Hi, it’s Patrik Hutzel from intensivecarehotline.com with another quick tip for families in intensive care. So yesterday I had a client call me and they said that their dad had a tracheostomy after about 15 days in ICU and they consented to the tracheostomy and within hours of having done the tracheostomy, the ICU told the family that their dad needs to go to LTAC the next day, the very next day and they haven’t even been told about that before.
So, If you have done any research at all, you would have heard me talk about that you should never go to LTAC in the first place and that you need to be prepared when it comes to doing a tracheostomy. A tracheostomy has that time and their place and I’m not opposed to it after having worked in intensive care for 20 years, I know tracheostomies have their time and their place. But what you need to be prepared, you need to be prepared about the next steps. And it’s completely inappropriate of course, if an ICU is setting you or your dad needs to leave tomorrow and go to an LTAC.
They need to be preparing you. You need to look at the LTACs. You need to feel comfortable of making that move and also you shouldn’t move a critically ill patient, that’s very disruptive and it can cause complications. It can cause setbacks. Think about continuity of care. You shouldn’t move an ICU patient to another facility potentially hours away or half an hour away, it’s just inappropriate.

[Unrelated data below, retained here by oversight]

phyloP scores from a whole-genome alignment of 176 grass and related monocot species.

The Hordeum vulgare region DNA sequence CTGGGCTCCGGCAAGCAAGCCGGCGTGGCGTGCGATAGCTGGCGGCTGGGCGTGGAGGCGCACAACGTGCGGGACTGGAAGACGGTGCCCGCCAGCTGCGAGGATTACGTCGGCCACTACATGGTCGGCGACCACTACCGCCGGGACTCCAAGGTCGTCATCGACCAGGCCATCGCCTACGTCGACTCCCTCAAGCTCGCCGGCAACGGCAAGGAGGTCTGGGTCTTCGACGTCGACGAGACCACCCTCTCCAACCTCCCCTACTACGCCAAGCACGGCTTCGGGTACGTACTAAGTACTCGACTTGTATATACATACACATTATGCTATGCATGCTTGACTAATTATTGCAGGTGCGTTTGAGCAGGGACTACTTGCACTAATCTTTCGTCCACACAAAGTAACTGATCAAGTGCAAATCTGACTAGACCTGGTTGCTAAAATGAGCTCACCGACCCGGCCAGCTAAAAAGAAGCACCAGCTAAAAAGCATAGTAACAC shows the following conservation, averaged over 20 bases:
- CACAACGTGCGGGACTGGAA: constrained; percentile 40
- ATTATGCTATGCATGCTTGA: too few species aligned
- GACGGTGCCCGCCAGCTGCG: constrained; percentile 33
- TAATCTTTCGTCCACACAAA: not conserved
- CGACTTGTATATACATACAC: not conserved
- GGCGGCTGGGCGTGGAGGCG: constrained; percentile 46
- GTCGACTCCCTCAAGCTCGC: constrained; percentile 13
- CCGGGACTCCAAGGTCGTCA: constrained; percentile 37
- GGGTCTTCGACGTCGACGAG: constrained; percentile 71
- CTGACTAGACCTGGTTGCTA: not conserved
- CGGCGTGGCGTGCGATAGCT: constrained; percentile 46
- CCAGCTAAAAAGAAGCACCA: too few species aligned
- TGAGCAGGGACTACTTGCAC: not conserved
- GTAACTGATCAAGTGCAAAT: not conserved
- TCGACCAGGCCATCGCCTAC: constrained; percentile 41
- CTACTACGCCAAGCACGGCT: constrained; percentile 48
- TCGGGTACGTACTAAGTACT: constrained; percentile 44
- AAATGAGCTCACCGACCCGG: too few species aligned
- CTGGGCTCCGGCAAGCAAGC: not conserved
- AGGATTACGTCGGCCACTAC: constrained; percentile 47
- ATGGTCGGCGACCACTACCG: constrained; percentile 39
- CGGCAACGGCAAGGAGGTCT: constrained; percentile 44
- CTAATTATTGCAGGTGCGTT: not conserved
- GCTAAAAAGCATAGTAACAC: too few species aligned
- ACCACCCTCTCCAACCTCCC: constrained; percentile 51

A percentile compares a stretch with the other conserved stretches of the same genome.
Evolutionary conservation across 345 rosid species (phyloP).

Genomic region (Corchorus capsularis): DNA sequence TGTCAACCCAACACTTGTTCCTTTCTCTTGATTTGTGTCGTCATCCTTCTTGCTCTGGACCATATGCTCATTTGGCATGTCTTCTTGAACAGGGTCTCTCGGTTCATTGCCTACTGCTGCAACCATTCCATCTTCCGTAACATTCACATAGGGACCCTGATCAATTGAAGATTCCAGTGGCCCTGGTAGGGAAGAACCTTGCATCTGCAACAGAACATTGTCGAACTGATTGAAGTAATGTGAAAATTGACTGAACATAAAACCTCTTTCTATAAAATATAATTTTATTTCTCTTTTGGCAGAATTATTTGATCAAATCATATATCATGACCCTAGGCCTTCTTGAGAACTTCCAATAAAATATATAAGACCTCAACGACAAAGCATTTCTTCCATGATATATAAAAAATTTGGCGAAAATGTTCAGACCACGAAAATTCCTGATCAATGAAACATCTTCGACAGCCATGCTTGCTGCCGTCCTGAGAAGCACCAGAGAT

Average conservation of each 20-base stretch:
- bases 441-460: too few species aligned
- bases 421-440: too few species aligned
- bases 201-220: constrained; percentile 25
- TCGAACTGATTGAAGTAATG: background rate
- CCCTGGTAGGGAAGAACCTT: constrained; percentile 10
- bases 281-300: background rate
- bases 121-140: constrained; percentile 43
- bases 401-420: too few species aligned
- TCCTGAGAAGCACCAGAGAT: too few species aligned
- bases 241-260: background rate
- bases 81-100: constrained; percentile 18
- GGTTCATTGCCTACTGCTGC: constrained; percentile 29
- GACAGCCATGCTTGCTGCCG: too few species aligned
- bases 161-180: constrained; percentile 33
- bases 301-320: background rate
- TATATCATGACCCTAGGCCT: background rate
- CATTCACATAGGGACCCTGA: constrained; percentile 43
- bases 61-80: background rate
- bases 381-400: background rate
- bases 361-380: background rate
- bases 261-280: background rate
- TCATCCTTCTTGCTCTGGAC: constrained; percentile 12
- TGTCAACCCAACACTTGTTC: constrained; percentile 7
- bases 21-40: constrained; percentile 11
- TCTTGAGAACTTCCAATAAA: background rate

And again, LTACs can’t look after intensive care patients but that’s what often happens and it’s a money saving exercise for health insurances. And it’s also an exercise for ICU to empty their beds as quickly as possible and get more profitable intensive care patients and it’s not about clinical need.
So how can you manage the clinical need for your family member if they end up with a tracheostomy? Well, number one, they can stay in ICU and we have certainly helped many clients to achieve that and safe in ICU until they can be weaned off the ventilator. Or another option is, intensive care at home.
Intensive care at home can look after ventilated patients at home with a tracheostomy and you can find more information at intensivecareathome.com and also if your loved one is leaving intensive care and goes home with intensive care at home, you’ll be looked after by intensive care nurses 24 hours a day and it’s very safe and it cuts the cost of an intensive care bed by 50% and it’s a very safe option.
So, that’s my tip for today. This is Patrik Hutzel of intensivecarehotline.com and I’ll talk to you in a few days.